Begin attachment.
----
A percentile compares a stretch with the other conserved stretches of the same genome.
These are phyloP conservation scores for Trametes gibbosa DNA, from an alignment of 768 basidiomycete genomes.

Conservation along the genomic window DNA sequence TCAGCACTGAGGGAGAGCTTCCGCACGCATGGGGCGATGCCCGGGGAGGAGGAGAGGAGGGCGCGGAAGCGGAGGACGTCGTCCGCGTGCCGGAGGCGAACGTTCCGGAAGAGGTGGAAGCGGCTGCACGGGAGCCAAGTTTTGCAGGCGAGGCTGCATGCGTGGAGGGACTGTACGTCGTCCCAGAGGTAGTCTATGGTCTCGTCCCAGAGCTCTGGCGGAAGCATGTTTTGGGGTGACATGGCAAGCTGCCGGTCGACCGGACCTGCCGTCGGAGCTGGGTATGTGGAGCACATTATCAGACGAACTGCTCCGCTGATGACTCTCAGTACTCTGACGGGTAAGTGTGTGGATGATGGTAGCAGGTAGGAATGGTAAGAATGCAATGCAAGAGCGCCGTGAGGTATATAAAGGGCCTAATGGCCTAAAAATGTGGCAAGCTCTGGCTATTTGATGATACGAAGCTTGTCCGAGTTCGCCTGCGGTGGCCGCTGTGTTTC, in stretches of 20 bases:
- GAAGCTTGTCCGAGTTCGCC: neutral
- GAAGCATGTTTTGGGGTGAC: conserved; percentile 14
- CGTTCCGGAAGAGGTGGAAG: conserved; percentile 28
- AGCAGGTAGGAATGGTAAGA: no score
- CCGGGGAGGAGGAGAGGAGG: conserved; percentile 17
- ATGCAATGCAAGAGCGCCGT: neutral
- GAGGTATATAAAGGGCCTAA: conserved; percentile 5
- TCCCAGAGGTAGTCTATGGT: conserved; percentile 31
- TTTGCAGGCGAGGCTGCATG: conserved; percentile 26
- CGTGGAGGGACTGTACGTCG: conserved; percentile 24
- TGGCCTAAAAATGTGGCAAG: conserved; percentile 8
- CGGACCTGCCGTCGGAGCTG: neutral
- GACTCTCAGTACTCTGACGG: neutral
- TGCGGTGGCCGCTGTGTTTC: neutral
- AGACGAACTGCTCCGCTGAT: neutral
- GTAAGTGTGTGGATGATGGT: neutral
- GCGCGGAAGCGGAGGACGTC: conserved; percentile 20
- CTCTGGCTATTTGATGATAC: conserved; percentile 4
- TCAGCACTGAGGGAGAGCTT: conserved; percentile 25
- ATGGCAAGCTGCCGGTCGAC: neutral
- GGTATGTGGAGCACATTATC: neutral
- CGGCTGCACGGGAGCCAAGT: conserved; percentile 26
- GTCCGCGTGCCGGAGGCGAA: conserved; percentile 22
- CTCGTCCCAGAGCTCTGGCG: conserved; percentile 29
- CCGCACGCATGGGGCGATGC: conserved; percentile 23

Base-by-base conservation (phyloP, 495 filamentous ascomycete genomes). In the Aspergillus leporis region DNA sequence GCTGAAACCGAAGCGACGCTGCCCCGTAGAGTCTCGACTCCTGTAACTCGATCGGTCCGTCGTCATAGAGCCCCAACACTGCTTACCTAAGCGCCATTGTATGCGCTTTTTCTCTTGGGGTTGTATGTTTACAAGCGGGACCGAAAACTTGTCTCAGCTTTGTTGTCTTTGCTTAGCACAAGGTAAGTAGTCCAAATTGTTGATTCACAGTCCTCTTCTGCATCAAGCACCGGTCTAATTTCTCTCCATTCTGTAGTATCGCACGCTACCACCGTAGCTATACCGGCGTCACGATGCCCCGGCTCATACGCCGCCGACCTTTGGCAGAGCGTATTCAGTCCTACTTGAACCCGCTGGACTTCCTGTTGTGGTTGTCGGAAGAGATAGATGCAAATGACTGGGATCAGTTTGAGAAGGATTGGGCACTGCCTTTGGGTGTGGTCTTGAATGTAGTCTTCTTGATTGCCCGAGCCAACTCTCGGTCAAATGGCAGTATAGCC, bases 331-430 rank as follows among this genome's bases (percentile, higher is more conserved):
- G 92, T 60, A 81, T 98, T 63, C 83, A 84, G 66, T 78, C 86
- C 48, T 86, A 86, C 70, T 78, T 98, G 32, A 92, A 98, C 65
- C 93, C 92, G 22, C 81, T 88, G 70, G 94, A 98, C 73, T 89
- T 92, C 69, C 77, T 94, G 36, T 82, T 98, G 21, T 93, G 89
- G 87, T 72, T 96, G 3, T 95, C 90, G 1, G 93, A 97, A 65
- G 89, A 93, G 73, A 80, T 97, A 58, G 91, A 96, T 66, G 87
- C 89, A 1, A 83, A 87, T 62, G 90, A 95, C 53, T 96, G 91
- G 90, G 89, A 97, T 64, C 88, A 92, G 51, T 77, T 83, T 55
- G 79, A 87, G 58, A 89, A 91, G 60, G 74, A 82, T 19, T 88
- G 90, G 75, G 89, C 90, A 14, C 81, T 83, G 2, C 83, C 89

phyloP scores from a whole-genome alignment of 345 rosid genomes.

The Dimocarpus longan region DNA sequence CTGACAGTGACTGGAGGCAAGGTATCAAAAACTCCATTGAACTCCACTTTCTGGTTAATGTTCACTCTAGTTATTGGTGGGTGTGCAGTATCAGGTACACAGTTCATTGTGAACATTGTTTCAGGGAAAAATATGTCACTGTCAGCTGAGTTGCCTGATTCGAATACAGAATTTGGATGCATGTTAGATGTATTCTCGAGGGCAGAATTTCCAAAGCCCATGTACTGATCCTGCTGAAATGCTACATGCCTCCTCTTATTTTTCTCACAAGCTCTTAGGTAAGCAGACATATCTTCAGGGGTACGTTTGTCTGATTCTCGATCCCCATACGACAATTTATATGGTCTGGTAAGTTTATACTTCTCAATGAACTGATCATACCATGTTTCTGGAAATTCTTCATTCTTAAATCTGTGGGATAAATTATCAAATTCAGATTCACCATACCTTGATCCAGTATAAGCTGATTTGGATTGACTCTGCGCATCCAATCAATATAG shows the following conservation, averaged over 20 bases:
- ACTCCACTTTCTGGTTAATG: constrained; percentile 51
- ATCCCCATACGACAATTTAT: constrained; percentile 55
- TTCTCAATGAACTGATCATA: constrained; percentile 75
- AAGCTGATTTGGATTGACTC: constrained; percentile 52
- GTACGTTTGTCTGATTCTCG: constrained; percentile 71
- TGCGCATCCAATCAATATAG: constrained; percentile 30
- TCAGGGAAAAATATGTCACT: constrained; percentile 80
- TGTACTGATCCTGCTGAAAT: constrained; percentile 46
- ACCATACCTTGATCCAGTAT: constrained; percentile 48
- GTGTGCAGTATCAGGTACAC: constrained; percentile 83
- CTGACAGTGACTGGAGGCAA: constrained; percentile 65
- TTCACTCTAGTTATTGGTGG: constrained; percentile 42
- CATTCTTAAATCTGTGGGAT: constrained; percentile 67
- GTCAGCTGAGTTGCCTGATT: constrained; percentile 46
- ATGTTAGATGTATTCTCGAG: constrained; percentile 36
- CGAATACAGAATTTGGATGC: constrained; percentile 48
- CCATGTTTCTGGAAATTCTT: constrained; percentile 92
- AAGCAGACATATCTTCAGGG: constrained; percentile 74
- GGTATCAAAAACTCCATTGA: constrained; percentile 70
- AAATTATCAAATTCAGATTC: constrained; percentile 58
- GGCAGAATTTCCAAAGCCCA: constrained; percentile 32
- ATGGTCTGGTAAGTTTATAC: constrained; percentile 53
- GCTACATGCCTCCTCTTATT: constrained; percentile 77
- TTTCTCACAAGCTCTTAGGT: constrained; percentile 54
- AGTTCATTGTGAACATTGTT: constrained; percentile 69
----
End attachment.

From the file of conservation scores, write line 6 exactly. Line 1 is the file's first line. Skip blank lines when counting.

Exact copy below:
- CGTTCCGGAAGAGGTGGAAG: conserved; percentile 28